Unfollow: any account on social media that doesn’t make you feel good, makes you feel feelings of shame towards yourself, makes you obsess over changing yourself to look more like them, or shames you for doing things that are crucial to your wellness and wellbeing.
Unfriend: anyone who posts content that you find doesn’t resonate with you at all, repeatedly shares negative thoughts and content, you find yourself annoyed by, or anyone that simply doesn’t provide what you want to see on social media.
Unfriend in Real Life Too
This goes beyond just people and accounts you interact with on social media. If someone in your life is is a constant source of negativity, no longer feels like someone you can talk to, causes feelings of negativity or annoyance in your life, it’s time to let them go.
The people you surround yourself with should for the most part be on your team and around to support you, as well as have shared interest and mindset points of view. Keeping someone in your life that is a source of your unhappiness or is toxic in anyway towards you will directly impact your wellbeing.
Distance Yourself: If you’re uncomfortable with direct confrontation, distancing yourself may be the better option. Being less readily available to respond and meet up protects you and your wellbeing. You do not owe anyone an explanation for how you need to take care of yourself.
Be Upfront: The other option you can take is to be direct with the person and explain where you’re coming from. Explain to them why you need a break/no longer want to see this person.
Helpful Reads: 7 Tips for Eliminating Toxic People From Your Life , Removing Toxic People From Your Life In 9 Steps , (and of course, for a laugh) The 5 Stages of Deleting Someone from Your Phone/Life
Ah yes – the physical clutter. This is the part where you need to come to terms with what you want to keep in your physical environment, and what needs to go. Whether it’s your closet, junk drawer, or boxes in the garage, holding onto physical clutter can have the same detriments as holding onto mental clutter. For a lack of better wording, it’s time to let that shit go.
Get Real With Yourself
The Why: why are you holding onto this clutter? Are you holding onto the feeling of using/wearing the object? Are you holding onto memories associated with this clutter? The powerful connection we can build with our objects can make it harder to throw away. You need to ask yourself whether you’re emotionally attached to this item or if you actually need the item.
Be Practical: Are you ever going to use this item again? Does it really have a place in your space right now? Are you holding onto it for the hope you’ll one day fit into it/find the right place for it? Focus on the now. What do you need right now. What can you fit into right now.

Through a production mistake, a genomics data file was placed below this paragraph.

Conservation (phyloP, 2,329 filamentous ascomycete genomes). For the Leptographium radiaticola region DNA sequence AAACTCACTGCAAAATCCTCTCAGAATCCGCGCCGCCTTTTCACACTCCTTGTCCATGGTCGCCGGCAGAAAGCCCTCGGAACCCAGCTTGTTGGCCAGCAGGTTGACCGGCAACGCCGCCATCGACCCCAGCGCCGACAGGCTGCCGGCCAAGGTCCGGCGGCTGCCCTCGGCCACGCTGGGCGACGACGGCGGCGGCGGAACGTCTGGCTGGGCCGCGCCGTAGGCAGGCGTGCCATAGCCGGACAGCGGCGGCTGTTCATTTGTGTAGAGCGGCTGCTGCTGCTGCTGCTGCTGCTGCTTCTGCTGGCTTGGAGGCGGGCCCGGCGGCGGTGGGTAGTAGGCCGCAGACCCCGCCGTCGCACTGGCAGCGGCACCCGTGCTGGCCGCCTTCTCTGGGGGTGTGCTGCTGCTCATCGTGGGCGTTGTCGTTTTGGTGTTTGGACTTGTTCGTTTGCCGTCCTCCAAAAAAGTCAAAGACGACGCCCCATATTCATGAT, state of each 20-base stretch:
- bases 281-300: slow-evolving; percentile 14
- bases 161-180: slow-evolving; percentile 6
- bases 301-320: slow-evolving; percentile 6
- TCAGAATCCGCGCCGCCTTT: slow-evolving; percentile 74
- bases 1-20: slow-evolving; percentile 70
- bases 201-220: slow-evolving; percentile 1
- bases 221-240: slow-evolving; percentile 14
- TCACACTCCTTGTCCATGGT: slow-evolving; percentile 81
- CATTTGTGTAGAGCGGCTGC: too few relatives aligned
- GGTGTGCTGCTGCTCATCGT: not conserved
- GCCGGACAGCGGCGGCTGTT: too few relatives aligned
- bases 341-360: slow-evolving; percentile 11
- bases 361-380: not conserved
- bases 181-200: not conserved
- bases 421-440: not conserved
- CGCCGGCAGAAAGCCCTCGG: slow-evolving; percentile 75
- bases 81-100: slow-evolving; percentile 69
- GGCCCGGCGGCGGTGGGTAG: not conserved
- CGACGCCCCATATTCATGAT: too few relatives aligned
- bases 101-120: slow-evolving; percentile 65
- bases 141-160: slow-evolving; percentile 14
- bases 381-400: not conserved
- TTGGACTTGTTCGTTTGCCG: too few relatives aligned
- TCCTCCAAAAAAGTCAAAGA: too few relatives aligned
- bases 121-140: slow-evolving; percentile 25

Get right into it. Put yourself in a frame of mind to declutter and get started. Need some help to get started with decluttering and purging your home? Here are 3 great articles that will help you achieve your goal of decluttering!
How many times have you opened up your email box and scrolled past hundreds of unopened emails. How many times have you scrolled through your camera on your phone and seen a bunch of pictures you either don’t like, don’t need or will never use. Same goes for apps on your phone and subscriptions you don’t use. This is still a form of clutter, and for a lot of us it overwhelms us when we open up our phones and see the amount of clutter.
Purge Your Phone: Take the time to go through all the unwanted photos, apps and anything else that’s cluttering up your phone – notes, alarms, unanswered notifications, etc. You use your phone everyday – if clutter has been bogging you down and driving you nuts, this will be a huge stress release.
Unsubscribe: to companies you don’t open emails from, to services you don’t intend on using, to receive newsletters and updates if you have no intention of reading them, or anything you no longer deem useful to receive updates for.
Delete Those Messages: I’m not talking about the messages with people you talk to on the regular, I’m talking about those messages. Maybe from an ex that you can’t bring yourself to delete or from a friend you no longer talk to. Do the hard thing and remove them from your phone – I promise you will feel a weight lifted off of your shoulders.
Decluttering is something that makes us feel better in the long run, but can definitely stir up quite a few feelings while we’re doing it. It’s hard to let go of things that gave us joy at some point, and it’s hard to let go of people that also once brought joy into our lives.
When you decide to unfriend, throw out and delete to declutter your life, you’re making a bunch of changes that will inherently benefit you. It’s important to remember that while it’s okay to be sad about letting these things go, you are making room in your life for so many more blessings, positive things and adventures to enter.
Have any tips for healthily decluttering? What was something you decluttered or removed from your life recently?